The Madhyamika is considered the highest school because of a prophecy of Buddha Shakyamuni. In this prophecy, he stated that after his mahaparinirvana, there would be a bhiksu named Naga, who would be able to understand the true nature of these teachings, and be able to explain the true view of the perfection of wisdom. Just as the Buddha predicted, the great master Nagarjuna came and explained the Madhyamika view, which is also called the "Middle Way" view. In Nagarjuna's teaching, he explains all dharma in terms of two truths: relative truth and absolute truth. At the level of relative truth, cause and effect and interdependent origination operate. Because of certain causes, certain results arise; and due to this everything is interrelated. From this perspective, not a single thing can exist independently. Everything is dependent on everything else: the result is dependent on the cause, the cause depends on the seed. Everything is interrelated and interdependent.
On the relative level, we accept this point of view without reservation. But, when Nagarjuna, with his sharp reason, examined this on the absolute level, he could not find anything. Ultimate reality is beyond all extremes, extremes such as existing, not existing, both and neither. It is completely beyond the perception or description of our present relative mind.
Relative and absolute do not contradict each other. We completely understand the relative truth - for example, that each and every thing must have its own cause, right cause, and complete cause. Due to a particular cause, a particular result arises. Due to causes, we see things, we hear, we taste. We understand these things on a relative level. We can understand the absolute level in that it cannot be described In this sense, relative and absolute truth do not contradict each other.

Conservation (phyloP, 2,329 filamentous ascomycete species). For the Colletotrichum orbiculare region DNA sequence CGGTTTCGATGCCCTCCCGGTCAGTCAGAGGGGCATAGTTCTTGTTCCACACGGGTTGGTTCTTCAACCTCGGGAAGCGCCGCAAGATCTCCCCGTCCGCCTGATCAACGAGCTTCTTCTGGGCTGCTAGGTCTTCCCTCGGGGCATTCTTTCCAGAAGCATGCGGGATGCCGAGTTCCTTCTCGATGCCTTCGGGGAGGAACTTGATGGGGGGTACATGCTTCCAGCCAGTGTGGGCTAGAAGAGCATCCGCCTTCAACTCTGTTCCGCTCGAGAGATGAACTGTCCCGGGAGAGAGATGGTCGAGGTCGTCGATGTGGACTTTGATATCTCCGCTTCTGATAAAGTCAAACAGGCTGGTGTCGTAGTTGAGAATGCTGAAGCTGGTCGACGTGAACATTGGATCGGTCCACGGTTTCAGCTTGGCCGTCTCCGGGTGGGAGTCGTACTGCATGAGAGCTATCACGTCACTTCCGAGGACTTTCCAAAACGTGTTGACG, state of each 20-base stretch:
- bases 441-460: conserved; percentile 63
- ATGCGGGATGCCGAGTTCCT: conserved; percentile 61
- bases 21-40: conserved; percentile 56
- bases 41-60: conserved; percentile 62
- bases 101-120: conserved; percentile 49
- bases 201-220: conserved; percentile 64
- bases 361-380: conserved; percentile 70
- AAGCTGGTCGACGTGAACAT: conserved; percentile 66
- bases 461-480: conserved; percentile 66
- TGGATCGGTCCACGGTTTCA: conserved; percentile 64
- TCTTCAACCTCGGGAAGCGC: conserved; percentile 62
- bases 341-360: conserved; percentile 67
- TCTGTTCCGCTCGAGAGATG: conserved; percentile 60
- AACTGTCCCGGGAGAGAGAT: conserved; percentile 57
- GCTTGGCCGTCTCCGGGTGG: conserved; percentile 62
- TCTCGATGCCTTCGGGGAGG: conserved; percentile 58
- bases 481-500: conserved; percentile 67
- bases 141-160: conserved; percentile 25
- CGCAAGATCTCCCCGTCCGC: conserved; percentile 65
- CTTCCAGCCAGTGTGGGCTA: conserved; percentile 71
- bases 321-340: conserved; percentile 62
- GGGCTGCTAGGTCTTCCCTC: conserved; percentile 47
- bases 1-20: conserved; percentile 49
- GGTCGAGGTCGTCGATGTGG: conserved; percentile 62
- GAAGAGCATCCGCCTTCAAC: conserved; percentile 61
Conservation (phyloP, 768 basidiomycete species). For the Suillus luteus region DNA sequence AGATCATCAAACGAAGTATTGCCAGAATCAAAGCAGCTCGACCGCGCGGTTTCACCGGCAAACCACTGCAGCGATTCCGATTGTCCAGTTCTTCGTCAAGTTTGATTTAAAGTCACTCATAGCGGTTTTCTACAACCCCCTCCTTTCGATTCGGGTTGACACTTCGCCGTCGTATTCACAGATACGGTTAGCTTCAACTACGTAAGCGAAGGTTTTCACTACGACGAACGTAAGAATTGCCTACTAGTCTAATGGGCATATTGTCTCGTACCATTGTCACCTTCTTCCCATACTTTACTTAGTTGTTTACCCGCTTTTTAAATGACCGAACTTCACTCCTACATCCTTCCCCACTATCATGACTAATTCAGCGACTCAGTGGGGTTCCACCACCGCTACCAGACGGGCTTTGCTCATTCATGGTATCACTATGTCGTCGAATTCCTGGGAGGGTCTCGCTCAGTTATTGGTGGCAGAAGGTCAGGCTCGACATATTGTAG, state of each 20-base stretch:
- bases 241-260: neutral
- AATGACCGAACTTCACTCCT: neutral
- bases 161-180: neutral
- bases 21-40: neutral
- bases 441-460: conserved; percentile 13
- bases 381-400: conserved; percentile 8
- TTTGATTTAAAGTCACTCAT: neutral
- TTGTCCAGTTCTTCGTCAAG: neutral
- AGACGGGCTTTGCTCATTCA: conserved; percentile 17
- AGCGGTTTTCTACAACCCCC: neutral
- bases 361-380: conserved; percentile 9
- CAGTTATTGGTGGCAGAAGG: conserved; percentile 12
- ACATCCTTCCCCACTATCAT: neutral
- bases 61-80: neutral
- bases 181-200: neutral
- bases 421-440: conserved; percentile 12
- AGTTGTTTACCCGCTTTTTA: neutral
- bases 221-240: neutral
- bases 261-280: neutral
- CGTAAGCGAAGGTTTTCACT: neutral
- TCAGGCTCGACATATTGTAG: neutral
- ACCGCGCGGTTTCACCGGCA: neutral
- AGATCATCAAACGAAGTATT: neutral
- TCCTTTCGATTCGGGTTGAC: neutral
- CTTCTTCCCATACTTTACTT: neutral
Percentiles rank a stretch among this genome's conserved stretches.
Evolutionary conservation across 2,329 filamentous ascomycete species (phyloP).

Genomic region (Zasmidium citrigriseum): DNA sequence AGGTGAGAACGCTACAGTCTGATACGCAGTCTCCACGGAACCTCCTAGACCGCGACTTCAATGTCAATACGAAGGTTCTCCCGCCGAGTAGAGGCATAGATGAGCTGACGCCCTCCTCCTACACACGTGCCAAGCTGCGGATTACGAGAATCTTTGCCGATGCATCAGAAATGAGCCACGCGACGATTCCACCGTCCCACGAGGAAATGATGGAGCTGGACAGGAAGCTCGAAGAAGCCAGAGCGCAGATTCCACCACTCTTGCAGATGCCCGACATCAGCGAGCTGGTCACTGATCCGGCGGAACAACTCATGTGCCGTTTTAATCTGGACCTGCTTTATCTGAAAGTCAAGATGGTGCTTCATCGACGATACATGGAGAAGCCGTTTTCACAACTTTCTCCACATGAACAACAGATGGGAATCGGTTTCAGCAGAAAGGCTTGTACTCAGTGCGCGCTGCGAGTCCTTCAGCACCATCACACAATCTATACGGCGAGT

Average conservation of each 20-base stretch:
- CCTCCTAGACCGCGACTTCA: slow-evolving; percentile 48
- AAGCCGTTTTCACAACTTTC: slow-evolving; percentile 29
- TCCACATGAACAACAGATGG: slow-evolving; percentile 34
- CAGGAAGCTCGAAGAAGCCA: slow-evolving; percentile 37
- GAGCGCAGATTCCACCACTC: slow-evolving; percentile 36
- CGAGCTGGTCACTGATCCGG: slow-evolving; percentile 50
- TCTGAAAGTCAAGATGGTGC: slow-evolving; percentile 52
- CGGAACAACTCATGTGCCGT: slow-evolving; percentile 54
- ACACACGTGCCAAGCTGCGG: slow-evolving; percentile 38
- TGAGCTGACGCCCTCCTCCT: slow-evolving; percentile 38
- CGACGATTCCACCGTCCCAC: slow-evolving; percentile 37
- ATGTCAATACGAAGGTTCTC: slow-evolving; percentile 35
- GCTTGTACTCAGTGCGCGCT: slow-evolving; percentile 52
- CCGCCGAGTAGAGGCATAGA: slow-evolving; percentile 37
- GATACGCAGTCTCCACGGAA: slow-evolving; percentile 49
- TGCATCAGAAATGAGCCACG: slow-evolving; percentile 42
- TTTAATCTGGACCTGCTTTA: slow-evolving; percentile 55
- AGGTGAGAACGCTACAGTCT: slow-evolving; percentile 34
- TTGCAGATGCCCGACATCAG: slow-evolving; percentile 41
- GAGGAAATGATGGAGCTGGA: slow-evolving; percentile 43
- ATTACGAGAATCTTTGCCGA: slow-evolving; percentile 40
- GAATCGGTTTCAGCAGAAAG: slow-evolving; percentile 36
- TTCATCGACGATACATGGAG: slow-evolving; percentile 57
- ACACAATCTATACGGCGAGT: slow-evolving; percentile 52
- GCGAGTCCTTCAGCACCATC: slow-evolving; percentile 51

The root of all samsara, nirvana, happiness and suffering, is one's mind. It is the mind that suffers, that experiences happiness, that is caught up in this realm of existence. And, it is the mind that attains liberation and enlightenment. Since the root of all experience is the mind, if one realizes the true nature of mind, then one will be able to understand all outer and inner phenomena. In order for this sort of realization to arise, we practice concentration and insight wisdom.
When we practice concentration, we develop the capacity to remain in the true nature of mind without the interference of thoughts and on a level of calmness. Having accomplished a degree of concentration, we can then practice insight wisdom, which removes the curtain or cover of the dualistic present, where we see things from the dualistic perspective of subject and object. We attempt to remove the curtain of dualistic vision in order to see the true "naked face," the true nature of mind. As it is said in the sutras: "what is concentration? - concentration or shamatha is when one's mind remains single-pointed without interference of thought." And, "what is insight wisdom? - insight wisdom is to be able to see the true nature of reality."
These meditative practices begin with the practice of concentration. In order to concentrate, we must first be free of outer and inner obstacles. Outer obstacles consist of attachment to activities; while inner obstacles consist of getting involved with worldly activities out of desire or hatred. To practice concentration, one should go to a place that is free from worldly activities, examine the five faults, apply the eight antidotes, and undertake the nine methods.
We begin by examining the five faults, which are laziness, forgetfulness, sinking or scattering mind, not applying the antidote, and applying the antidote too much.